I loss of electrons [OILJ .
increase in oxidation state

reduction
removal of oXygen
addition of hydrogen
gain of electrons [RIG] .
decrease in oxidation state
-

Tests for oxidising and reducing agents


a) Oxidising agent (oxidant) + potassium iodide solution
The colour changes from colourless to brown [h].
b) i. Reducing agent (reductant) +.acidified potassium magnate (yii)
solution :
The colour changes from purple to colourless.
ii. Reducing agent (reductant) + acidified potassium dichromate (VI)
solution :
The colour changes from orange to green.

- 60-

Chemistry IGCSE

Topic 6.

(Dr. Fa thy Abdel Galil)

ELECTRICITY AND CHEMISTRY [ELECTROCHEMISTRY]

Conductors and Non-Conductor:;


Solid substances that allow electricity to flow through them nre

called conductors, All metalo are good conductors of electricity. why.,


Substances that do not allow electricity to flow through them are
called non-conductors or insulators. All non-metal aubatancea such
as glass, plastic, wood, and-rubber

ar~

insulators. There is, how-

ever, one very important exception, Carbon, in the form of graphHe,


is non-metal, but a very good conductor of ele.ctricity. why ?
Semi-Conductors,

They are substances which contain no "free electrons" and no


"ions" but allow very small cunerit ~O'pass through them, i.e.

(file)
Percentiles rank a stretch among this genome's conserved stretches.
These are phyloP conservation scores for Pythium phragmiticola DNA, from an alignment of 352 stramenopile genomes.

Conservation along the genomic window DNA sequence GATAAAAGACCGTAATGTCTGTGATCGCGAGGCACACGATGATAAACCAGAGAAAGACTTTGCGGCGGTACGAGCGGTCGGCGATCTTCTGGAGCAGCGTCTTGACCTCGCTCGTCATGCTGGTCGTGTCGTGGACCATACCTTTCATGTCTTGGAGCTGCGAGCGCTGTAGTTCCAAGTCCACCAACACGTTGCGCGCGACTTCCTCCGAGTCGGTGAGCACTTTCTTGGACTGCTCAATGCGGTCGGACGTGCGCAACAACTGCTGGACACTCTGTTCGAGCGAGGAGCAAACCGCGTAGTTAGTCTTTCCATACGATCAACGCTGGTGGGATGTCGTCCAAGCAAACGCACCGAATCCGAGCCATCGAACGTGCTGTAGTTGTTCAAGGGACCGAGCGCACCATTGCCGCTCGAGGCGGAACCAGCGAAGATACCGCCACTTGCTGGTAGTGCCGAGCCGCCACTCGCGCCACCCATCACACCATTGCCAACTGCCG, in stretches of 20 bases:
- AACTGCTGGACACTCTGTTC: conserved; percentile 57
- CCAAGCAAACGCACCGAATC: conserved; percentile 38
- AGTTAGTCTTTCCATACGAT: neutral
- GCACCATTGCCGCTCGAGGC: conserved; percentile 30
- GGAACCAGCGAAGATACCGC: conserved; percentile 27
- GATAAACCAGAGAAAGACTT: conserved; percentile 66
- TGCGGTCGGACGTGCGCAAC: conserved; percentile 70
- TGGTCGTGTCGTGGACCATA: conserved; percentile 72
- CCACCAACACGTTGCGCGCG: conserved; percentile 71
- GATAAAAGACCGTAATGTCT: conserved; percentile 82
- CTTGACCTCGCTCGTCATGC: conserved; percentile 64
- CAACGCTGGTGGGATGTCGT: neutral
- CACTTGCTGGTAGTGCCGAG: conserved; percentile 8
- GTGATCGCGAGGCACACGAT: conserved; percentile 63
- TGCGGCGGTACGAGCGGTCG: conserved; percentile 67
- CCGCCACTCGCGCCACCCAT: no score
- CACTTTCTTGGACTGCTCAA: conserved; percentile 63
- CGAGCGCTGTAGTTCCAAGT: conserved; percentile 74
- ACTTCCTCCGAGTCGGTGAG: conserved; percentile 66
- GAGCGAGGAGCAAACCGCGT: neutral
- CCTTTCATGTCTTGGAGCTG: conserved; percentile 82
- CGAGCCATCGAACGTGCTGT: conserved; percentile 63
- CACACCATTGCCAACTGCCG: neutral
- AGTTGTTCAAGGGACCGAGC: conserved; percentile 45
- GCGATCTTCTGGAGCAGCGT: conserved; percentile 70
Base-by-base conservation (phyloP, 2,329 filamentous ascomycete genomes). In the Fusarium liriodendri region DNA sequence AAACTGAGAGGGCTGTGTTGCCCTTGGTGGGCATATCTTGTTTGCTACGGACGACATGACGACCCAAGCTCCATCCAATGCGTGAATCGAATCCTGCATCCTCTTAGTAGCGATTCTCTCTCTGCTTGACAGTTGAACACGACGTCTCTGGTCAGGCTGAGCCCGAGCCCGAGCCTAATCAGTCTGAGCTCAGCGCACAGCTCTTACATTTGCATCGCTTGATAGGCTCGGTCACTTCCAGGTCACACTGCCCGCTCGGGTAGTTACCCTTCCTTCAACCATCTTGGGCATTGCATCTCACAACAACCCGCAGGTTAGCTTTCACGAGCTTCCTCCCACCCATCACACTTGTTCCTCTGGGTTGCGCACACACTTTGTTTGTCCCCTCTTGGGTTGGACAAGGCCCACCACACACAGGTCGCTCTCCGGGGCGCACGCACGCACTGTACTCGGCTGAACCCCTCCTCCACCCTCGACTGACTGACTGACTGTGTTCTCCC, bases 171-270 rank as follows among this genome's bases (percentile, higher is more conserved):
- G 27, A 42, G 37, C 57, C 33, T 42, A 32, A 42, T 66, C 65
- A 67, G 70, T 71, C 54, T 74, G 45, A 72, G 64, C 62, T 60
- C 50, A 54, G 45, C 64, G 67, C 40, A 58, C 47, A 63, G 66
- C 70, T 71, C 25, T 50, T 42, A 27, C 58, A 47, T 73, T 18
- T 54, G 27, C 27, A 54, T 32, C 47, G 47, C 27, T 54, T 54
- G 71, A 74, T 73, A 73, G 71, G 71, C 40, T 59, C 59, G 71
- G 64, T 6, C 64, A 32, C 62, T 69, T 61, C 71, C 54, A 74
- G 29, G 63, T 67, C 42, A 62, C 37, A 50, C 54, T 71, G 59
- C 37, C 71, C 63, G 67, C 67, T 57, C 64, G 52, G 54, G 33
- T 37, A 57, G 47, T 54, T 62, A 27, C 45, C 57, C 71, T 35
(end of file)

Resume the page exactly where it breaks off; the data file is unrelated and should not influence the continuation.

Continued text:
they conduct weakly e.g.

c,Wc.on.

. Electrolytes and Non-Electrolytes :

. Liquids that conduct an ele.ctric cun:ent are called electrolytes.


Those that do not conduct are called non-electrolytes.
Electrolytes are substances that contain ions which are fi:ee to
move about, so they are ionic compounds that are molten or are
dissolved in water,
Covalent compounds such as ethanol, pure water.or sugar solution
are non-electrolytes. The following figure shows the apparatus that
could be used to see if a liquid is an electrolyte .

.-----1

a battery
A lamp. If it glows,
electricity must be
flowing through the liquid.

electrode called cathode 8

electrodes. Generally
made of graphite or :::::::H-+--1
unreactive metal like
platinum

<) electrode called anode

.:.

liquid under test


::'

-61-

Chemistry IGCSE

Typ~:

free
moving
wns

)>

of su~srtmce _

(Dr. Fa thy Ab<.lel Galil)

Electrolyte

solutions of acids
and alkalis in water

,J

solutions of salts
in water

,J

molten salts

,J

Non-electrolyte

ethanol
petrol
sugar solution
pure water

,J
,J
,J

oil

,J

,J

Electrolysis :

Electrolysis is the decomposition [breakdown] of a substance by electricity.


':

During electrolysis, ions migrate towards the opposite electrodes.


)>-

Can you suggest why -ve ions are called anions and +ve ions are
called cations? ........................................... .

.. ! .

'

....

Chemical changes take place at the electrodes. At the cathode, +ve ions gain electrons and become -atoms or molecules. At the anode,. -ve :!:ons